"Suburban women, especially in Northern Virginia, have been crucial to the sizable victories Democrats have enjoyed in the commonwealth since 2017. However, their support is not registering at the same level this time around. This is due partly to a shift in key issues important to these voters and partly to dampened enthusiasm among the party faithful," Monmouth University Polling Institute director Patrick Murray said.


The poll also suggests a shift in voters priorities, with 45% saying jobs and the economy are the top issue, up from 39% in September. Education and schools – at 41% - is now the second most pressing issue, up ten points from last month. Combating COVID dropped to third place, at 23%, down 11 points from September.

The new survey indicates that Youngkin – who’s made defending the right of parents when dealing with their children’s education the closing theme of his campaign – has drawn even with McAuliffe on being trusted to handle education and schools. And the poll points to Youngkin now holding a slight edge over McAuliffe on trust on jobs and the economy.

Virginia governor's race: How to vote

  Virginia governor's race: How to vote Virginia's gubernatorial election looms with less than two weeks left to vote for governor, lieutenant governor, attorney general, members on the House of Delegates, and some local office candidates. Many Virginians will plan to line up on Nov. 2 to cast their vote, but if you can’t make it to the polls the first Tuesday in November, here’s how you can vote. Early in-person voting began Sept. 17, 45 days before the general election. Virginians can look up their local registrar’s office to see where they can vote early.

The poll was conducted in the wake of a major verbal gaffe by McAuliffe. During the second and final debate between the two candidates McAuliffe said "I don’t think parents should be telling schools what they should teach."

The Youngkin campaign and other Republicans pounced, helping to make the clip go viral.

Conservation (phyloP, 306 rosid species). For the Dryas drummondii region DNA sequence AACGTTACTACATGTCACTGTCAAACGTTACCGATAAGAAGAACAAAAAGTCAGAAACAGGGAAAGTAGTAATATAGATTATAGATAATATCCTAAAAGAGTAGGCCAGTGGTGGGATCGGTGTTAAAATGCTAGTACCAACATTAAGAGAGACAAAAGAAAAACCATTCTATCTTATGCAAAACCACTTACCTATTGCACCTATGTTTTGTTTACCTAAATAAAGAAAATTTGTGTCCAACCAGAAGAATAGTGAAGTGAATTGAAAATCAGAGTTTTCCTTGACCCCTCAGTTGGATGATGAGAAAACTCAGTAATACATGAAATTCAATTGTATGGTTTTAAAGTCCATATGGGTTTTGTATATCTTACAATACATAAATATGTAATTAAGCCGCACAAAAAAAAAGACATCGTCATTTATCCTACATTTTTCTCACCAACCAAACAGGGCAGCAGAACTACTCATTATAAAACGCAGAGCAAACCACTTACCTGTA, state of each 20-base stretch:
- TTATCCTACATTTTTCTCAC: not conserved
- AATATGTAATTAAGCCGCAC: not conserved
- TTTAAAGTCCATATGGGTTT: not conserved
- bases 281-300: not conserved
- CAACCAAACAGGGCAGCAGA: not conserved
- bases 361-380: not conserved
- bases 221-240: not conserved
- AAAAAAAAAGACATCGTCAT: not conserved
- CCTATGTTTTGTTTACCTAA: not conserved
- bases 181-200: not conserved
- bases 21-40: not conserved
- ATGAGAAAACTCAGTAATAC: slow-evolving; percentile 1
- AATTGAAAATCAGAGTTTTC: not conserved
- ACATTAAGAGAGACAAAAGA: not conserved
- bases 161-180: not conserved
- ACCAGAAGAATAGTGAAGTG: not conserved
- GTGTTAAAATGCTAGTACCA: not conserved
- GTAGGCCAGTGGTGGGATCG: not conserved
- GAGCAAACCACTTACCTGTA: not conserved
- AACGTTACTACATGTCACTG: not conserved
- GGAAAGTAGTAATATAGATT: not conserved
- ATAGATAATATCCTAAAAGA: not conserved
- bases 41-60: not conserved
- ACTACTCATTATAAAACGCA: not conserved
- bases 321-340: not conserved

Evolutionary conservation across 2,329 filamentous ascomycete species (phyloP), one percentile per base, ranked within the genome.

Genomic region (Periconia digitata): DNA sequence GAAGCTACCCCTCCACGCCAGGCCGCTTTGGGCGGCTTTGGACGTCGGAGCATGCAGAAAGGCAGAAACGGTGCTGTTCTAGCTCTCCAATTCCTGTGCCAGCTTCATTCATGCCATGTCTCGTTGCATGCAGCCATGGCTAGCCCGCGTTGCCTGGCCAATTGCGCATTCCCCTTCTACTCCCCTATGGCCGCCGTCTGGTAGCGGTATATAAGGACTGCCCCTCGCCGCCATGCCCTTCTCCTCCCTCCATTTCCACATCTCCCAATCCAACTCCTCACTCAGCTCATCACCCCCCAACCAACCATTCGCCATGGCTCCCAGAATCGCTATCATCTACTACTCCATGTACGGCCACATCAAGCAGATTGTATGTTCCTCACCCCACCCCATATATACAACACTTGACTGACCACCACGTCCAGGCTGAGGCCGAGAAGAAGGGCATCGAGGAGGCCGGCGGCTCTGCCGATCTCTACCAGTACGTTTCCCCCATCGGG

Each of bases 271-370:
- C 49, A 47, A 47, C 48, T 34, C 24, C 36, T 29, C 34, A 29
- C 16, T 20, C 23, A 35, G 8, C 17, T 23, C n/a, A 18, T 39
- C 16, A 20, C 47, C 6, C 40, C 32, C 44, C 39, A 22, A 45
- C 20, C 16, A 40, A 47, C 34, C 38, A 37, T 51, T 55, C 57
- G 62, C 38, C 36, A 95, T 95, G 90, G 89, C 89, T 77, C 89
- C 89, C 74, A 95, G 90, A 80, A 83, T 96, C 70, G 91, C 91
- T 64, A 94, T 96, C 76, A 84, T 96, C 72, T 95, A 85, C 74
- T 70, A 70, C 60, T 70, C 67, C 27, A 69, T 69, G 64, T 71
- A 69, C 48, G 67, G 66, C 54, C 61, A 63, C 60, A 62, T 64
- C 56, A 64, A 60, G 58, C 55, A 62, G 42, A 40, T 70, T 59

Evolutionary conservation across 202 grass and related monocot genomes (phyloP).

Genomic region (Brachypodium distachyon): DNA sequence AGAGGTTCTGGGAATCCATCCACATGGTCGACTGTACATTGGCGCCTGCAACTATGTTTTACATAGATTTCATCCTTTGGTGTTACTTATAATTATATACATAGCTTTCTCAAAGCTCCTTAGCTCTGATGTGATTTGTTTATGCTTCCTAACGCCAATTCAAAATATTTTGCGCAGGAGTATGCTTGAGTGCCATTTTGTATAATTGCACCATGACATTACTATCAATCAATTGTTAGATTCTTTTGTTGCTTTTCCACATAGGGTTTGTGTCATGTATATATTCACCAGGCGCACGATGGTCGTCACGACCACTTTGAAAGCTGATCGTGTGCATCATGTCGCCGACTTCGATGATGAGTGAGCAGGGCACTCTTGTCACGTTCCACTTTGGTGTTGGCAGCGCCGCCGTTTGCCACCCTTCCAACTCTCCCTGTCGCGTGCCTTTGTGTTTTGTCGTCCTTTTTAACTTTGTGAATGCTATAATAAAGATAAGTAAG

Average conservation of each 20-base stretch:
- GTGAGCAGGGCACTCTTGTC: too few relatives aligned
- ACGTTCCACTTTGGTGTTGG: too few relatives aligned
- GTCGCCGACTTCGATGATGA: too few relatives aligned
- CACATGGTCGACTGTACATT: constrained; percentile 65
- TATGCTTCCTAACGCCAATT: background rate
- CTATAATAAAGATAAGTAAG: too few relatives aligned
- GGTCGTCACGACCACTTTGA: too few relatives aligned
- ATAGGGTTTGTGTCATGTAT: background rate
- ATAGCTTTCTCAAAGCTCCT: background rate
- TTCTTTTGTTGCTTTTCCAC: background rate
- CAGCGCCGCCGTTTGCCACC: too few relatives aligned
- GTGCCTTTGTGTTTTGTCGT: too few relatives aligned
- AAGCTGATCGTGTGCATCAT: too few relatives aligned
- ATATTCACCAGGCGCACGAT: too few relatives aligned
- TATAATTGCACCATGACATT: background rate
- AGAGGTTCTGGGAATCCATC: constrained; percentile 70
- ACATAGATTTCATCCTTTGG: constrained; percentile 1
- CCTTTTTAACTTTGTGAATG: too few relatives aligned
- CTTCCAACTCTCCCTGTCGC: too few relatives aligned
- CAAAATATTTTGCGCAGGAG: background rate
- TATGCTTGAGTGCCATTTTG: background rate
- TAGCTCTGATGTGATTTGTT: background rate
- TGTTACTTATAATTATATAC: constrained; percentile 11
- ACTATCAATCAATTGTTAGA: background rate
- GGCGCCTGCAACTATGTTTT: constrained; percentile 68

"McAuliffe’s sizable edge on handling Covid and his competitiveness on economic issues last month helped put him ahead in this race, but Youngkin has been able to change the terms of the debate, by using his opponent’s words on parental involvement in the school curriculum to shift voter attention on that issue. Not only has this eaten away at the Democrat’s previous advantage on education policy, but it has also raised doubts about McAuliffe’s ability to handle the pandemic," Murray said.


Virginia and New Jersey are the only two states to hold gubernatorial contests in the year after a presidential election, ensuring they get outsized attention from coast to coast.

Obama warns of Republican threat to democracy in US battleground Virginia

  Obama warns of Republican threat to democracy in US battleground Virginia Former US president Barack Obama urged voters Saturday to back the Democrat in a neck-and-neck state election touted as a test of the party's prospects in next year's midterm elections -- casting the Republican as a threat to democracy. Democrat Terry McAuliffe, who is vying for a second term as Virginia's governor, has seen his lead extinguished in recent polls and is in a dead heat with Republican Glenn Youngkin ahead of the November 2 vote. Obama told a cheering crowd of several hundred rapt supporters at Virginia Commonwealth University in Richmond that Youngkin would cut teaching jobs, restrict abortion access and back Donald Trump's fraudulent campaign to c